In order to encourage willingness to participate in these requests for new information, we pursued the EVR as a limited time experiment. From the beginning we were open about the fact that we didn’t know if this would be a tool and process that would benefit us enough to outweigh the costs of operating it. Therefore, the initial request was to perform this process only one time, and we made the promise to allow the participants to decide whether there was sufficient value, or potential value, to warrant a second iteration. At the end of the first increment, of the 30 or so participants, only one voted not to continue the experiment for another iteration. The remainder of the participants felt the benefits justified the effort, particularly for the value potential we had not yet tapped in terms of balancing supply and demand.
In our first increment of the visibility room, we asked the teams to simply bubble up and report out the top most important strategic work they were engaged in, and identify which part of the corporate strategy their work aligned with most directly. In the first round we identified roughly 400 major pieces of active work throughout the organization, and nearly 2/3 of those either didn’t align to any of our four strategic priorities, or were not considered to be contributing to the strategy by the executives who defined that strategic direction. Simply visualizing the work had two important effects: first it raised acute awareness of exactly how many different things were going on simultaneously throughout the organization, and second it alerted the executives to the fact that teams throughout the organization did not have a solid enough understanding of their strategy.
3.3 The second increment
In an effort to make improvements to what we had discovered during our first increment, we took a different approach for the second iteration of the quarterly planning cycle. Rather than asking the teams to reveal the outcomes they were actively engaged in, the executives partnered with their leadership teams to identify the most important set of outcomes we needed to deliver in order to move the strategy forward. In other words, this time we would begin with at top down approach driven directly from the strategy. This effort continued the investment in describing our work through Hypothesis, Value, Discovery, or HVD statements. These describe the outcome, the business value it seeks to deliver, the beneficiary of the outcome, and the criteria by which we will know whether the hypothesis has been met and the work can be declared complete. Again, the conversations required to describe our top outcomes in this way added a large amount of value to the participants for the clarifying effect it had in setting expectations for all stakeholders.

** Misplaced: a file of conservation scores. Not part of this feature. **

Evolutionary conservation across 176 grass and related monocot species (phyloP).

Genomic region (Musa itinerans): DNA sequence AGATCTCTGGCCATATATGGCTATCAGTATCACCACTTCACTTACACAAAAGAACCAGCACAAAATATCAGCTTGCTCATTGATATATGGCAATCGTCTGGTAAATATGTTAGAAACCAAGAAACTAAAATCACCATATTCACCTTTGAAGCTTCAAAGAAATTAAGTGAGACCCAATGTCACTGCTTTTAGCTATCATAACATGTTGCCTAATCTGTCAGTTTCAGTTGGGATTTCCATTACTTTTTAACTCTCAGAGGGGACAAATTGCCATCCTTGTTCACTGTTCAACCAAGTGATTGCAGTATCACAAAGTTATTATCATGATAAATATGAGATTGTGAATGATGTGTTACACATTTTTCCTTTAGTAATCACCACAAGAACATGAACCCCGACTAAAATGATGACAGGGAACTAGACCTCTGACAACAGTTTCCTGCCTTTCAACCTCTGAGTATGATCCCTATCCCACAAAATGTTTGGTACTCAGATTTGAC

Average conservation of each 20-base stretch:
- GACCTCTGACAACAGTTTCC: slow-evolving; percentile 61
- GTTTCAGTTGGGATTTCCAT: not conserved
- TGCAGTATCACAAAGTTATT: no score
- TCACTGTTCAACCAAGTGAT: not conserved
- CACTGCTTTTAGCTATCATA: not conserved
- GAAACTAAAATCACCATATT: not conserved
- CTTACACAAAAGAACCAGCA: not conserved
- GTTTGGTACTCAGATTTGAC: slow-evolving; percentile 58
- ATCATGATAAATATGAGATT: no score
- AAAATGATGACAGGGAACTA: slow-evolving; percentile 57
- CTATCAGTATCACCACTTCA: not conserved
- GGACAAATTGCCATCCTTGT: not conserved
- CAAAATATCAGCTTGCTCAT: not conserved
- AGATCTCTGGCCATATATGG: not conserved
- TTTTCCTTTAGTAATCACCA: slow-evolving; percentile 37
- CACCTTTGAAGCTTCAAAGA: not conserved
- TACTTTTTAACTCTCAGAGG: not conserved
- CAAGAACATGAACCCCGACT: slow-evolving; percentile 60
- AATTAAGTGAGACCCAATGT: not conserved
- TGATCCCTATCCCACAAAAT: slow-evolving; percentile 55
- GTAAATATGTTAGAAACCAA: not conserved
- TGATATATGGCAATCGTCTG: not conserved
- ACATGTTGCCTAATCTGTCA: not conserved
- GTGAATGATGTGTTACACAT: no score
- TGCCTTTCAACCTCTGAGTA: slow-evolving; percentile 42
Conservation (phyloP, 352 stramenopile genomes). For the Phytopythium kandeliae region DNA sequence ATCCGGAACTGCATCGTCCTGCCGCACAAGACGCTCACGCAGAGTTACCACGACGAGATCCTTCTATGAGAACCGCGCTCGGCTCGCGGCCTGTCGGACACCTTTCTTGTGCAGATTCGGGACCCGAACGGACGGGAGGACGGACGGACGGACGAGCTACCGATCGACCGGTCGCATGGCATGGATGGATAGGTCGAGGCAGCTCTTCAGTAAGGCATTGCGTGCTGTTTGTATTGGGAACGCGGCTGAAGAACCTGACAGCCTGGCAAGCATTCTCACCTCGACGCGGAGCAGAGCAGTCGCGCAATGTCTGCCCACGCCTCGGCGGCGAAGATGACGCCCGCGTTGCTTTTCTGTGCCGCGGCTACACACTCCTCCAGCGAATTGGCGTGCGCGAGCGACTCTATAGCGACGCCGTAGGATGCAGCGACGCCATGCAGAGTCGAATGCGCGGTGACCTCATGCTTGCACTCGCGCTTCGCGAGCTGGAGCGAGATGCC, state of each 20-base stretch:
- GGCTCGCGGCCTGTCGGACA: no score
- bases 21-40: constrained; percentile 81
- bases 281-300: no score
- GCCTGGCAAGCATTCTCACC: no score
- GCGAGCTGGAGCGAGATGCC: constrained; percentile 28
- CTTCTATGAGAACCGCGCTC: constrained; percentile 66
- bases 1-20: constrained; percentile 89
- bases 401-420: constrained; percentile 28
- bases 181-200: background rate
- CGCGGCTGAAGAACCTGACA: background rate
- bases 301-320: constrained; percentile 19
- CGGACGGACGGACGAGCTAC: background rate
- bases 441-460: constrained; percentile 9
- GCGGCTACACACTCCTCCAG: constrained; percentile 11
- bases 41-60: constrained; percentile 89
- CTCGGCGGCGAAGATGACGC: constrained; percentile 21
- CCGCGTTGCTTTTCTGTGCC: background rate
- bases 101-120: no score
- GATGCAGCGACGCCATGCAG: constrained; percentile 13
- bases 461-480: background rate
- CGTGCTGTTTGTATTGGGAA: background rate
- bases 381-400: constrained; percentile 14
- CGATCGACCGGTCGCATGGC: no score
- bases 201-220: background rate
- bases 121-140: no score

In the second increment, the executives asked for a much smaller list of outcomes in order to help the organization focus their efforts. They believed that 40 or so outcomes would be more than enough to overfill the backlog and guarantee we would not run dry during the quarter. As it turned out, the organization itself has a hard time focusing. It’s not just the executives pushing many new ideas that was driving our excessively high work in progress numbers. The organization came back with nearly 80 outcomes when asked for 40.
When the big room planning day arrived, the team representatives were advised to first consider their Run-The-Business burden, then pull in work up to their capacity for the quarter, while leaving some reasonable amount of slack space in their backlogs for the quarter to help account for the unexpected. The resulting behavior of the team representatives was revealing. They pulled work right up to 100% of their capacity with no slack space preserved, and many of them then continued to pull beyond that, even when asked again by our CEO to limit their WIP to create greater focus. The team representatives eventually pulled 48 outcomes during that second increment planning day. As their guides in this process we were not at all comfortable with this approach, but given the advice of our mentors, Sally and her team, we decided to give our leaders room to experience the consequences of their choices themselves. When the quarter ended, they had started 38 of the 48 outcomes, yet they had completed only 13. Such numbers were hard to ignore.
3.4 The third increment